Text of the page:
We carried on slowly to the water point where the slow boat moored up. Our destination a short distance further on, just as well as just about all the moorings were taken. We found a spot with not too much tree coverage and let Tilly out, lit the stove to help Mick warm up and finally got to eat our barbecue supplies we bought a week ago. All was cooked inside out of the rain and very tasty it was too.

Indoor, but still yummy

0 locks , 12.66 miles, 1 swing bridge swung, 1 rainy day, 2nd go at painting, 3rd idea, 1 slow boat, 1 lost boat, 1 destination reached.

A Lot Quicker. 3rd June

Whitley Bridge 47 to Power Station Footbridge, Oxford Canal

Better weather today and an earlier start for us than normal, we had water to cover.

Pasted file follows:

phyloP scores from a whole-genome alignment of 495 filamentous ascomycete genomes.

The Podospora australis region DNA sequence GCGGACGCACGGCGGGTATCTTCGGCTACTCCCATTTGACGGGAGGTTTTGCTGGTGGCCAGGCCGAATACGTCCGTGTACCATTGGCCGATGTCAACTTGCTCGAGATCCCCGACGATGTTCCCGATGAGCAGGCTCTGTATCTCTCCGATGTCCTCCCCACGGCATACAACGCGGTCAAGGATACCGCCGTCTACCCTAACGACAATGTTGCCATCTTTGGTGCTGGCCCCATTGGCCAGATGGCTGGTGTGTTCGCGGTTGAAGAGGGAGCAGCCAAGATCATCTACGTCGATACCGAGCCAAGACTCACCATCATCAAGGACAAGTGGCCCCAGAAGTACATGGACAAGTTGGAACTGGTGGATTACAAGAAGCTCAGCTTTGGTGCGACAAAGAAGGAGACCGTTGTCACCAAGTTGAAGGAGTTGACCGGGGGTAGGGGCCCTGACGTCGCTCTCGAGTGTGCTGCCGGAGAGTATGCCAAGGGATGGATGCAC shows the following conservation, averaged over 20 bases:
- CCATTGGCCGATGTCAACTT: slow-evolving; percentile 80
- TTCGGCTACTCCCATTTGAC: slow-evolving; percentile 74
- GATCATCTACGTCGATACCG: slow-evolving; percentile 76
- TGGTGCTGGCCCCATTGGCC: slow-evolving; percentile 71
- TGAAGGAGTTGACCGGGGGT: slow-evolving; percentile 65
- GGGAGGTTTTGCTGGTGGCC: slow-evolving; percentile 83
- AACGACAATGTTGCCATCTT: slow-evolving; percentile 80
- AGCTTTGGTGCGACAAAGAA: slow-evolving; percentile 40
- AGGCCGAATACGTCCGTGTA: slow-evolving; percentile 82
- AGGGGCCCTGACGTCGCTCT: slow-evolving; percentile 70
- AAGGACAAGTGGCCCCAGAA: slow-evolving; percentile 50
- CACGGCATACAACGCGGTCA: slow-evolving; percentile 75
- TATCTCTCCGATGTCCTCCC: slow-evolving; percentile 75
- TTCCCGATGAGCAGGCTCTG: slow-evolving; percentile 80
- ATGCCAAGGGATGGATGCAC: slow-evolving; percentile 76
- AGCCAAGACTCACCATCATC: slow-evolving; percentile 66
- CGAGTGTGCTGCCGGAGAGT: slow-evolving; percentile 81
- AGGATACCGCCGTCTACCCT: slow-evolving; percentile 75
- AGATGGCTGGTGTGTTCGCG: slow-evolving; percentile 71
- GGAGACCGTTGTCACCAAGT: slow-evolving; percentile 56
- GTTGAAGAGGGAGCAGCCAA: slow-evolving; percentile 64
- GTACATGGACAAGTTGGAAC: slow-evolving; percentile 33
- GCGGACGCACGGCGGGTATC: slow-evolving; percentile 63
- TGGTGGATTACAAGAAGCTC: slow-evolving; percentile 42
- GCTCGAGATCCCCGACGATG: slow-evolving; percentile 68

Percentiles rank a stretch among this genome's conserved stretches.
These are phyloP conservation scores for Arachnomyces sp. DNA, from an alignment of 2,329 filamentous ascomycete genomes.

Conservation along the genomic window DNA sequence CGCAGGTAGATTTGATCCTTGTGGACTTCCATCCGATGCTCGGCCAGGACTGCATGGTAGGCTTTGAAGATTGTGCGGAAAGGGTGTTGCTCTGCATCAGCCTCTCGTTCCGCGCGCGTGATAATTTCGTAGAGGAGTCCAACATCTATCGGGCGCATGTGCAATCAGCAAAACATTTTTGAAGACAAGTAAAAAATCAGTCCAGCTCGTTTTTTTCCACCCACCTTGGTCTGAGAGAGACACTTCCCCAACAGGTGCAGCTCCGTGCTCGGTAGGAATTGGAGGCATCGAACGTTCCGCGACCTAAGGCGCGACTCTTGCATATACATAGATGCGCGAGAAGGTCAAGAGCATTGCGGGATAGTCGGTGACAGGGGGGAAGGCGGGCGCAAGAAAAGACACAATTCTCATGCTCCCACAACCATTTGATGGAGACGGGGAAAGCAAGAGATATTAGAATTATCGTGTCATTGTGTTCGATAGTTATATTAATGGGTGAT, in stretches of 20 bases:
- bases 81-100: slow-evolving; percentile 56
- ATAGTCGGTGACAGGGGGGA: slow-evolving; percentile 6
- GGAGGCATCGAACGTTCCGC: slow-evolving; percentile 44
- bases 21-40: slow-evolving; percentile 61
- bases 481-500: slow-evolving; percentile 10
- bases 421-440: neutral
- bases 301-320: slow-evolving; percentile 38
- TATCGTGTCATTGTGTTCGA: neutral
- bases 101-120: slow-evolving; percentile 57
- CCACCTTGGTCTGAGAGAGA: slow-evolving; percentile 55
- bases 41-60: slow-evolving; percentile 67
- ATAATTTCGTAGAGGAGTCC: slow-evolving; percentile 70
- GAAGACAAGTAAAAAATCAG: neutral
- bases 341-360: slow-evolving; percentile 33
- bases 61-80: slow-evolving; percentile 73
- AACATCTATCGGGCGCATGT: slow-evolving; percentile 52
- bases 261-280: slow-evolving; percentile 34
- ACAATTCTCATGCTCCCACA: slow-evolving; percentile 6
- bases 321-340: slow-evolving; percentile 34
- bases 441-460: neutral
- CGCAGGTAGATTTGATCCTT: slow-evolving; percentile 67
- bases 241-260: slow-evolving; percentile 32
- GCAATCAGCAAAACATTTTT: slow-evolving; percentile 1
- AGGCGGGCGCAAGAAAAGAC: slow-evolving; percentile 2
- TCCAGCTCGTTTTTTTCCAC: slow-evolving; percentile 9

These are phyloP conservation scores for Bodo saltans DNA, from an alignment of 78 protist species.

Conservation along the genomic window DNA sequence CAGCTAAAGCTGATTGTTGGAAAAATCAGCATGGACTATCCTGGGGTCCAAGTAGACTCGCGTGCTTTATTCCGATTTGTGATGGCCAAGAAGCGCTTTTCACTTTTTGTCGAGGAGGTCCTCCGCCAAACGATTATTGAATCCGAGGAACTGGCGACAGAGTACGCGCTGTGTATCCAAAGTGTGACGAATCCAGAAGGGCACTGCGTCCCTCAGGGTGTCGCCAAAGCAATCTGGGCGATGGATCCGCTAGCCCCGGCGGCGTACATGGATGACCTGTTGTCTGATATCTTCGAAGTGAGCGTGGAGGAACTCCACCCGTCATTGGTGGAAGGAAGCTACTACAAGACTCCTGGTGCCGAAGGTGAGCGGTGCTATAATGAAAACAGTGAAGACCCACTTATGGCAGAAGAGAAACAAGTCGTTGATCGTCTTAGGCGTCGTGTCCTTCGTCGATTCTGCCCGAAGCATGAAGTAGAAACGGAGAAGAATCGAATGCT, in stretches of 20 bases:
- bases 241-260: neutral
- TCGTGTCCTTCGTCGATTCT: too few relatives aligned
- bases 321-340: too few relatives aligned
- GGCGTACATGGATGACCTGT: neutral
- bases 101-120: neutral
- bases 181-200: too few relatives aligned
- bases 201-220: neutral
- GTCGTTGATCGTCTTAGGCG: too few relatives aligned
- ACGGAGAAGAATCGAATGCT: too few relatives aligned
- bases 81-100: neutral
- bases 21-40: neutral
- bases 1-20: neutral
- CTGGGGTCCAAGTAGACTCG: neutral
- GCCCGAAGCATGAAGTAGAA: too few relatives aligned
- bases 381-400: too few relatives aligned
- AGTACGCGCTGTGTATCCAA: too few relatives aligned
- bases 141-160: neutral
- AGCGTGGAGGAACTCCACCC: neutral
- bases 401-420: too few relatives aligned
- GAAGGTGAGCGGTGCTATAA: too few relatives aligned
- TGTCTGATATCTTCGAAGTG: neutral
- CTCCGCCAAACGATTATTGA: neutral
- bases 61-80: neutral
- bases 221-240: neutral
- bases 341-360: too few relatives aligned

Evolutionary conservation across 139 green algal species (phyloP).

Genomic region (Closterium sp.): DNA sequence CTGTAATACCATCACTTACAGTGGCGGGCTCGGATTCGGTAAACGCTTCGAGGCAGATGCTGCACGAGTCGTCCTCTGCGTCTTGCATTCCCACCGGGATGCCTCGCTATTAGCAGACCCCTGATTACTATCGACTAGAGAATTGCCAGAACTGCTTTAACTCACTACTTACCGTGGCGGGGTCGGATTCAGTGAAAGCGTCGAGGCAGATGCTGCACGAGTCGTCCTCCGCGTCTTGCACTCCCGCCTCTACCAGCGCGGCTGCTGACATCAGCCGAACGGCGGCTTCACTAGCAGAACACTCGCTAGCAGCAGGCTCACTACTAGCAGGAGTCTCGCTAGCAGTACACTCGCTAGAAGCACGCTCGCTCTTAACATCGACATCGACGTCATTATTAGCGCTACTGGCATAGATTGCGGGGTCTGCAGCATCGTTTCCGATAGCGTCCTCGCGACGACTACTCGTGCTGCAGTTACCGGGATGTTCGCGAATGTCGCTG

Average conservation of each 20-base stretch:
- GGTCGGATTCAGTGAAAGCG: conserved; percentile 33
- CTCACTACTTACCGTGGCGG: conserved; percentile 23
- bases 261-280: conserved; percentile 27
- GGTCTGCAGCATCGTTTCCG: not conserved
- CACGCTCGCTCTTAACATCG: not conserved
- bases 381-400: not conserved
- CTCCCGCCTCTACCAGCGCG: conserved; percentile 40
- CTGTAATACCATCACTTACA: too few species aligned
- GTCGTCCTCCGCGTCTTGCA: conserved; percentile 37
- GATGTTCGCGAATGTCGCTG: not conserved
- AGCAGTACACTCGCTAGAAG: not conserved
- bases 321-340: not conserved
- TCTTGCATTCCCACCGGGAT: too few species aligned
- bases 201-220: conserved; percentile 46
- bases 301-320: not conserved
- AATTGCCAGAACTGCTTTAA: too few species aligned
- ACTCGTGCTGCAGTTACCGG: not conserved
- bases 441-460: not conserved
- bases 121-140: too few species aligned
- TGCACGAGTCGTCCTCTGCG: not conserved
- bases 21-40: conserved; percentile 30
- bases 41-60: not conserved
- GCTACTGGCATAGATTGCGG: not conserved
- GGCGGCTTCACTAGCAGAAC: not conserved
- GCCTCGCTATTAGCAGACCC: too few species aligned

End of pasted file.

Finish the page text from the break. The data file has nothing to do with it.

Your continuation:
Sunnier day

Boats were already going up the locks ahead of us so we pulled out and joined in. NB Piglet was just pulling out of the first lock of the day, NB Trinity waiting below, we pulled up to wait our turn. The pound between this and the next lock is quite short, NB Piglet and NB Trinity ended up both sitting waiting in it, the level slightly low.

Up went Piglet, I waited for Trinity to start emptying the lock before I started to fill the lower one, not wanting to steal the water that was keeping them afloat. We then pulled out and awaited our turn as a single hander came down.

Stuck and not at the cill yet